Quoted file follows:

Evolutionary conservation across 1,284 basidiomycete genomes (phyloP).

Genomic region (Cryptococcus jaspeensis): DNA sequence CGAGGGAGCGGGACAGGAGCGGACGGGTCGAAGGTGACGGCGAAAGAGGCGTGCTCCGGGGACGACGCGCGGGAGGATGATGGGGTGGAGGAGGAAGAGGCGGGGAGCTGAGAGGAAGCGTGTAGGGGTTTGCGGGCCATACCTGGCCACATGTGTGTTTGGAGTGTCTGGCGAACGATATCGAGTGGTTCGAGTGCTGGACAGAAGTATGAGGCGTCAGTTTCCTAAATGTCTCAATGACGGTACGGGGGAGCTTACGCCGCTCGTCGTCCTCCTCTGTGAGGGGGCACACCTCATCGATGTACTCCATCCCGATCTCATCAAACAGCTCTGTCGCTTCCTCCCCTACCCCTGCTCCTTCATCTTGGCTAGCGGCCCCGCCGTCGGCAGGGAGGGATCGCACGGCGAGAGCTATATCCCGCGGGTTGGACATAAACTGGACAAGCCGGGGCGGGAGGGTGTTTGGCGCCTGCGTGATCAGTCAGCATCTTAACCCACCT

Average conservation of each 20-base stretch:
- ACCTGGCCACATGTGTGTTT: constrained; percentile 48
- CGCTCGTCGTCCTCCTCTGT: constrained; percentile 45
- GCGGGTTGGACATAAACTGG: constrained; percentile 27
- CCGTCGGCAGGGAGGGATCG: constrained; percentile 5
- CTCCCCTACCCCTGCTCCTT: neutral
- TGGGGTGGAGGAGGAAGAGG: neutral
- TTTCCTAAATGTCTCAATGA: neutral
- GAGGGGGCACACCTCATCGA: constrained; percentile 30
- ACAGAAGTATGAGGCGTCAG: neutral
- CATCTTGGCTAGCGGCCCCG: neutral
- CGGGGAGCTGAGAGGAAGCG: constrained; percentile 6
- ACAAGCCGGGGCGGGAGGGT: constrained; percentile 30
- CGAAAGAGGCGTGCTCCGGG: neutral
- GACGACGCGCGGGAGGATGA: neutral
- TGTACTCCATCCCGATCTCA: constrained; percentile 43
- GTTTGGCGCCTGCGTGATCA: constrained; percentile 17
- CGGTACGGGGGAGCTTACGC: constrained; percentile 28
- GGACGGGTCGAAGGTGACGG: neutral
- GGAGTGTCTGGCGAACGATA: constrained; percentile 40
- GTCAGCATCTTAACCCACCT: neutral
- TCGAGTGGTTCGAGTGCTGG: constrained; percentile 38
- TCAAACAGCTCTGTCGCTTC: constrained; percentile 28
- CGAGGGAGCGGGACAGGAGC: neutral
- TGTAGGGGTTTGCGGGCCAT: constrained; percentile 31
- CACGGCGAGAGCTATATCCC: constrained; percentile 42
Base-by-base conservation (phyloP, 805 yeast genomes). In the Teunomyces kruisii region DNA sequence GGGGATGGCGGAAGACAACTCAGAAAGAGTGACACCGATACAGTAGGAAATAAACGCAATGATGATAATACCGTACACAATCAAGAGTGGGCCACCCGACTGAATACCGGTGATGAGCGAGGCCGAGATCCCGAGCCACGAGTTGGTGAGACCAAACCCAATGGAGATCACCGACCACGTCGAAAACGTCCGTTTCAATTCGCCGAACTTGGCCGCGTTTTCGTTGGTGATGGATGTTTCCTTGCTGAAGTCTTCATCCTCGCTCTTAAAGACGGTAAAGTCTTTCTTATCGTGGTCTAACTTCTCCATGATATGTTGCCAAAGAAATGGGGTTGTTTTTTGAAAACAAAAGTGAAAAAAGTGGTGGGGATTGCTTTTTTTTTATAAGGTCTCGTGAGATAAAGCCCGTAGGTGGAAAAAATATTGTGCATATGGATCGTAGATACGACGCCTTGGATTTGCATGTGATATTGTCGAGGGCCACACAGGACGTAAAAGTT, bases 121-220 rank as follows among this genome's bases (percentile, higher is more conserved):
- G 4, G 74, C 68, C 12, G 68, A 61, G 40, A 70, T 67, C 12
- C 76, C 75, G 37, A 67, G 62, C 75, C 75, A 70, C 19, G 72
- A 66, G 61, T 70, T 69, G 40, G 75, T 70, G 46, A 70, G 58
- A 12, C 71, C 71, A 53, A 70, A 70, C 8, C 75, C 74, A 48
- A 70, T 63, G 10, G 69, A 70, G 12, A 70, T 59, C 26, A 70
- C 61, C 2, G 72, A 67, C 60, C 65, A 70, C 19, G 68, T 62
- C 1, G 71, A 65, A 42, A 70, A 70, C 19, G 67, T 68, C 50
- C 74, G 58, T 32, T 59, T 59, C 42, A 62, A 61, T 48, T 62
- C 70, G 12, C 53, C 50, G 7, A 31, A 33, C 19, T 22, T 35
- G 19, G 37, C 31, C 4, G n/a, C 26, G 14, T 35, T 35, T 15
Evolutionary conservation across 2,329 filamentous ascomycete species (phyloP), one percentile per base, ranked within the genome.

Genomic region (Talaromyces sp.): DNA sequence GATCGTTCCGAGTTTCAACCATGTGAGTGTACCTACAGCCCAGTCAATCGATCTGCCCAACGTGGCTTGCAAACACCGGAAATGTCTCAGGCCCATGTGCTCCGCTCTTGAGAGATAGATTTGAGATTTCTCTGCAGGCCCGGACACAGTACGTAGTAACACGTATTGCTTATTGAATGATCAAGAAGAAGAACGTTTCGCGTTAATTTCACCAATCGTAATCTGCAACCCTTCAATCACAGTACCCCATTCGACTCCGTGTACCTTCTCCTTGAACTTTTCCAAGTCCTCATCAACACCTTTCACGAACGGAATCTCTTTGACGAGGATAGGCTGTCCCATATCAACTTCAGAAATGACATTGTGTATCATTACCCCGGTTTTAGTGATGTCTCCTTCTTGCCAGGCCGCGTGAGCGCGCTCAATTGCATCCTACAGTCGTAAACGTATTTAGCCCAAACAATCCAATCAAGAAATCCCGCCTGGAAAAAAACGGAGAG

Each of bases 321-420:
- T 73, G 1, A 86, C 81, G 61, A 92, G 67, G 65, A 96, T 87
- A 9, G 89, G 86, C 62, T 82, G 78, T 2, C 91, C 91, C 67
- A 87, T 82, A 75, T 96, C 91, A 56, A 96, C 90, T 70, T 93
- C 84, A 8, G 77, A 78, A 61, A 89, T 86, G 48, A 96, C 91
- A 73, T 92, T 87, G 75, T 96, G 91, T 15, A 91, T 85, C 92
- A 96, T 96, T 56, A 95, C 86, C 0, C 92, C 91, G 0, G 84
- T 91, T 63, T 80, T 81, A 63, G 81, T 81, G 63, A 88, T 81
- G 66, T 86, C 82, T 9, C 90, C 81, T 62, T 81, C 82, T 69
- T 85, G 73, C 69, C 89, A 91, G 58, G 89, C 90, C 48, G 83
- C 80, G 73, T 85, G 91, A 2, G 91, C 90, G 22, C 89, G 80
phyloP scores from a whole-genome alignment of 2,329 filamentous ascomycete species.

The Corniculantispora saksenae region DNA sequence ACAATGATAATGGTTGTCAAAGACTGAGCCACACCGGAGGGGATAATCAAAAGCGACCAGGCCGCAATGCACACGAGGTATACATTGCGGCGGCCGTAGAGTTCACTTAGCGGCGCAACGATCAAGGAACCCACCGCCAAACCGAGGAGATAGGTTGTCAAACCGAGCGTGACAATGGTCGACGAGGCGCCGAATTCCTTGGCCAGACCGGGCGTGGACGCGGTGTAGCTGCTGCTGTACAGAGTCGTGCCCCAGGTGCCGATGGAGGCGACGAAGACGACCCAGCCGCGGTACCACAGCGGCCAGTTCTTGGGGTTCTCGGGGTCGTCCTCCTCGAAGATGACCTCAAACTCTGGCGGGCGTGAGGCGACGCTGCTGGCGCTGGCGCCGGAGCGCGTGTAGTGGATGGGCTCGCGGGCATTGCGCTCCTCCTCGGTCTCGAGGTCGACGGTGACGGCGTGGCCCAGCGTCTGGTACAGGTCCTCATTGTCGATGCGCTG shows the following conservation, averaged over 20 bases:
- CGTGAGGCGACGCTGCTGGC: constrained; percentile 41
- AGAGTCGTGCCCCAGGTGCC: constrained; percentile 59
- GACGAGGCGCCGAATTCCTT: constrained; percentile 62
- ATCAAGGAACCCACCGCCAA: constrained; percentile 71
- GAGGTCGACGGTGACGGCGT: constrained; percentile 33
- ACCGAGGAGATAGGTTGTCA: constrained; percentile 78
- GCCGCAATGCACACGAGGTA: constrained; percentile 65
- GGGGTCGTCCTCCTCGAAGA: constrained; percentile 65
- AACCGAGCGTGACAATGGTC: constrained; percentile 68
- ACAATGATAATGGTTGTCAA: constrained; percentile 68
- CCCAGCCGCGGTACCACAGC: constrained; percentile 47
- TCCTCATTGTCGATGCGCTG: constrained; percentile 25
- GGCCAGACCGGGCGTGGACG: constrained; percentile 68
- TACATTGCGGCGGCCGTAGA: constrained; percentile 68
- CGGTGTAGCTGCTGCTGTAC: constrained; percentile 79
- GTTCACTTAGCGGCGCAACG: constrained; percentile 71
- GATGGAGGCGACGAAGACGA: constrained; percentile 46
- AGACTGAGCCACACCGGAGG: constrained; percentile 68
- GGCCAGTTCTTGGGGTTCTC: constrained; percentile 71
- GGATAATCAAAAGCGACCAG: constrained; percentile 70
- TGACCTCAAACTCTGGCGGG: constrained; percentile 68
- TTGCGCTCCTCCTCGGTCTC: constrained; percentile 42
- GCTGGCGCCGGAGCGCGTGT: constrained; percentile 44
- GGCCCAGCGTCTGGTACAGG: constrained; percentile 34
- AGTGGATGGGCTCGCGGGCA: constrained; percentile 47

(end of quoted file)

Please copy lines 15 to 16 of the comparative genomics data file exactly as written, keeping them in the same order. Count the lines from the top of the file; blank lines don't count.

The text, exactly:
- ACAAGCCGGGGCGGGAGGGT: constrained; percentile 30
- CGAAAGAGGCGTGCTCCGGG: neutral